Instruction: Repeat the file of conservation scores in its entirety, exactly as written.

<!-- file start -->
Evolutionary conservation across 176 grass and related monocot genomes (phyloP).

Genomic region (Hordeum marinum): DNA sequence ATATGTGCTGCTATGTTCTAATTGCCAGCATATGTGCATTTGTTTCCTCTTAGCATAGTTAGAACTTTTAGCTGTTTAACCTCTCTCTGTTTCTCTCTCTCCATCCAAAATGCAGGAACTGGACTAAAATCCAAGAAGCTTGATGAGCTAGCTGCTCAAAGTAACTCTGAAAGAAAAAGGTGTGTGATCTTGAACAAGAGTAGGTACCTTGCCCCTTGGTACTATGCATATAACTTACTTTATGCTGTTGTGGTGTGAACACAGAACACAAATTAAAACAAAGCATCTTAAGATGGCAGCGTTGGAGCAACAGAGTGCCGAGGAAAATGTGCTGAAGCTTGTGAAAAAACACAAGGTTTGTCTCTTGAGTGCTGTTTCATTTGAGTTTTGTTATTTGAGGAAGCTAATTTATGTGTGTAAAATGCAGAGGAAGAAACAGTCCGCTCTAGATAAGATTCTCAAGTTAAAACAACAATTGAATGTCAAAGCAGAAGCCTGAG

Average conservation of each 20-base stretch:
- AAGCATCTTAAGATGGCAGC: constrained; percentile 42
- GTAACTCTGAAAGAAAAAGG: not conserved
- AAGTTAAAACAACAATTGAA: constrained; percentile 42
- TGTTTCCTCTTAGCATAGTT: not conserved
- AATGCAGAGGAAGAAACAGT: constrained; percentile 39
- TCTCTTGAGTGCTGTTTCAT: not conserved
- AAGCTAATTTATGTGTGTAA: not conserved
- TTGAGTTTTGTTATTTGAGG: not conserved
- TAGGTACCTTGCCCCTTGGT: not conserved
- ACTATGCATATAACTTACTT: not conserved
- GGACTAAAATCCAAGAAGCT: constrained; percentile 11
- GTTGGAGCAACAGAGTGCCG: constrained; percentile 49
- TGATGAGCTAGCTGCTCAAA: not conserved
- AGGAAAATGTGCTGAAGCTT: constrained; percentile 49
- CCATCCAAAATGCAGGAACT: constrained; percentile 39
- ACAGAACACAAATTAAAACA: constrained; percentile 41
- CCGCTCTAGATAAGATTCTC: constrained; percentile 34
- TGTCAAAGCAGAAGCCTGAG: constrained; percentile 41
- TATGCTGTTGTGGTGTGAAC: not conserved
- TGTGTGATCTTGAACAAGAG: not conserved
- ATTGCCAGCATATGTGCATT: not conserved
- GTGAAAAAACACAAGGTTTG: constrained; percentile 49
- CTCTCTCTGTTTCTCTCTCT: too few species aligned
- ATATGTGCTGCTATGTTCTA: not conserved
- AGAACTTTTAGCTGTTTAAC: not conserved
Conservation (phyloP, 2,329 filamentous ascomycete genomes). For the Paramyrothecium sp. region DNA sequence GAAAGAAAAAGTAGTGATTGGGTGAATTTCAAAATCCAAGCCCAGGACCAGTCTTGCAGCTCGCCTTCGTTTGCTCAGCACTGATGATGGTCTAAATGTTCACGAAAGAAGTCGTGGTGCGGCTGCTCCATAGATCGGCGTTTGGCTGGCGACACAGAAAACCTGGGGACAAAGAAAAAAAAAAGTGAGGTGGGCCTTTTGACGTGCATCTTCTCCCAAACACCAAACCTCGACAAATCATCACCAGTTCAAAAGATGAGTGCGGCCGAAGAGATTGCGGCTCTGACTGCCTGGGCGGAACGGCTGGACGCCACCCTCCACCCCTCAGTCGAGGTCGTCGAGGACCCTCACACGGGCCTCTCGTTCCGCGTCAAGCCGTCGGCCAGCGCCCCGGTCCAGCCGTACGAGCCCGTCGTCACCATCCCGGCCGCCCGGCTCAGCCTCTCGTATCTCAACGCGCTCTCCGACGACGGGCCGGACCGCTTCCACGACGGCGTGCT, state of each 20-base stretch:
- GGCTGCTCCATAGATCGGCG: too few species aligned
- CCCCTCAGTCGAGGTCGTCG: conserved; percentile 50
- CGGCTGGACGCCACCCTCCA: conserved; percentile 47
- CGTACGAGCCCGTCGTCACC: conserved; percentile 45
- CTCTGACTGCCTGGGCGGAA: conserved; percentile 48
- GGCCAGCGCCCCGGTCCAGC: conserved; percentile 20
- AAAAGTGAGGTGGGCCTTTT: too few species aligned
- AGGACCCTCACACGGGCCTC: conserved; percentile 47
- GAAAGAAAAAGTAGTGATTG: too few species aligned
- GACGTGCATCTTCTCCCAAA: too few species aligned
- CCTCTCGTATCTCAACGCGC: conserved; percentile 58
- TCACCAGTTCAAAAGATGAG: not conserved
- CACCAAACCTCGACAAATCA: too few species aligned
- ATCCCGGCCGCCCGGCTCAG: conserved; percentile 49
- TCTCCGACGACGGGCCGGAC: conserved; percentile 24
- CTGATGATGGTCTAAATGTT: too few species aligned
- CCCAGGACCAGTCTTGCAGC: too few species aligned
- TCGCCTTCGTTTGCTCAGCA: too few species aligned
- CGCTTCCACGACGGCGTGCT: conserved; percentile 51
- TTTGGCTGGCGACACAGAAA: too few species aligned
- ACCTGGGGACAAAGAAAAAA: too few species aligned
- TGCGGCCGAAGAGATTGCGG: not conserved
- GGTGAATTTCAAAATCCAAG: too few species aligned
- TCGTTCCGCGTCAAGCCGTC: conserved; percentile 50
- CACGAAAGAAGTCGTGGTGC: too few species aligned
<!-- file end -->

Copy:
Evolutionary conservation across 176 grass and related monocot genomes (phyloP).

Genomic region (Hordeum marinum): DNA sequence ATATGTGCTGCTATGTTCTAATTGCCAGCATATGTGCATTTGTTTCCTCTTAGCATAGTTAGAACTTTTAGCTGTTTAACCTCTCTCTGTTTCTCTCTCTCCATCCAAAATGCAGGAACTGGACTAAAATCCAAGAAGCTTGATGAGCTAGCTGCTCAAAGTAACTCTGAAAGAAAAAGGTGTGTGATCTTGAACAAGAGTAGGTACCTTGCCCCTTGGTACTATGCATATAACTTACTTTATGCTGTTGTGGTGTGAACACAGAACACAAATTAAAACAAAGCATCTTAAGATGGCAGCGTTGGAGCAACAGAGTGCCGAGGAAAATGTGCTGAAGCTTGTGAAAAAACACAAGGTTTGTCTCTTGAGTGCTGTTTCATTTGAGTTTTGTTATTTGAGGAAGCTAATTTATGTGTGTAAAATGCAGAGGAAGAAACAGTCCGCTCTAGATAAGATTCTCAAGTTAAAACAACAATTGAATGTCAAAGCAGAAGCCTGAG

Average conservation of each 20-base stretch:
- AAGCATCTTAAGATGGCAGC: constrained; percentile 42
- GTAACTCTGAAAGAAAAAGG: not conserved
- AAGTTAAAACAACAATTGAA: constrained; percentile 42
- TGTTTCCTCTTAGCATAGTT: not conserved
- AATGCAGAGGAAGAAACAGT: constrained; percentile 39
- TCTCTTGAGTGCTGTTTCAT: not conserved
- AAGCTAATTTATGTGTGTAA: not conserved
- TTGAGTTTTGTTATTTGAGG: not conserved
- TAGGTACCTTGCCCCTTGGT: not conserved
- ACTATGCATATAACTTACTT: not conserved
- GGACTAAAATCCAAGAAGCT: constrained; percentile 11
- GTTGGAGCAACAGAGTGCCG: constrained; percentile 49
- TGATGAGCTAGCTGCTCAAA: not conserved
- AGGAAAATGTGCTGAAGCTT: constrained; percentile 49
- CCATCCAAAATGCAGGAACT: constrained; percentile 39
- ACAGAACACAAATTAAAACA: constrained; percentile 41
- CCGCTCTAGATAAGATTCTC: constrained; percentile 34
- TGTCAAAGCAGAAGCCTGAG: constrained; percentile 41
- TATGCTGTTGTGGTGTGAAC: not conserved
- TGTGTGATCTTGAACAAGAG: not conserved
- ATTGCCAGCATATGTGCATT: not conserved
- GTGAAAAAACACAAGGTTTG: constrained; percentile 49
- CTCTCTCTGTTTCTCTCTCT: too few species aligned
- ATATGTGCTGCTATGTTCTA: not conserved
- AGAACTTTTAGCTGTTTAAC: not conserved
Conservation (phyloP, 2,329 filamentous ascomycete genomes). For the Paramyrothecium sp. region DNA sequence GAAAGAAAAAGTAGTGATTGGGTGAATTTCAAAATCCAAGCCCAGGACCAGTCTTGCAGCTCGCCTTCGTTTGCTCAGCACTGATGATGGTCTAAATGTTCACGAAAGAAGTCGTGGTGCGGCTGCTCCATAGATCGGCGTTTGGCTGGCGACACAGAAAACCTGGGGACAAAGAAAAAAAAAAGTGAGGTGGGCCTTTTGACGTGCATCTTCTCCCAAACACCAAACCTCGACAAATCATCACCAGTTCAAAAGATGAGTGCGGCCGAAGAGATTGCGGCTCTGACTGCCTGGGCGGAACGGCTGGACGCCACCCTCCACCCCTCAGTCGAGGTCGTCGAGGACCCTCACACGGGCCTCTCGTTCCGCGTCAAGCCGTCGGCCAGCGCCCCGGTCCAGCCGTACGAGCCCGTCGTCACCATCCCGGCCGCCCGGCTCAGCCTCTCGTATCTCAACGCGCTCTCCGACGACGGGCCGGACCGCTTCCACGACGGCGTGCT, state of each 20-base stretch:
- GGCTGCTCCATAGATCGGCG: too few species aligned
- CCCCTCAGTCGAGGTCGTCG: conserved; percentile 50
- CGGCTGGACGCCACCCTCCA: conserved; percentile 47
- CGTACGAGCCCGTCGTCACC: conserved; percentile 45
- CTCTGACTGCCTGGGCGGAA: conserved; percentile 48
- GGCCAGCGCCCCGGTCCAGC: conserved; percentile 20
- AAAAGTGAGGTGGGCCTTTT: too few species aligned
- AGGACCCTCACACGGGCCTC: conserved; percentile 47
- GAAAGAAAAAGTAGTGATTG: too few species aligned
- GACGTGCATCTTCTCCCAAA: too few species aligned
- CCTCTCGTATCTCAACGCGC: conserved; percentile 58
- TCACCAGTTCAAAAGATGAG: not conserved
- CACCAAACCTCGACAAATCA: too few species aligned
- ATCCCGGCCGCCCGGCTCAG: conserved; percentile 49
- TCTCCGACGACGGGCCGGAC: conserved; percentile 24
- CTGATGATGGTCTAAATGTT: too few species aligned
- CCCAGGACCAGTCTTGCAGC: too few species aligned
- TCGCCTTCGTTTGCTCAGCA: too few species aligned
- CGCTTCCACGACGGCGTGCT: conserved; percentile 51
- TTTGGCTGGCGACACAGAAA: too few species aligned
- ACCTGGGGACAAAGAAAAAA: too few species aligned
- TGCGGCCGAAGAGATTGCGG: not conserved
- GGTGAATTTCAAAATCCAAG: too few species aligned
- TCGTTCCGCGTCAAGCCGTC: conserved; percentile 50
- CACGAAAGAAGTCGTGGTGC: too few species aligned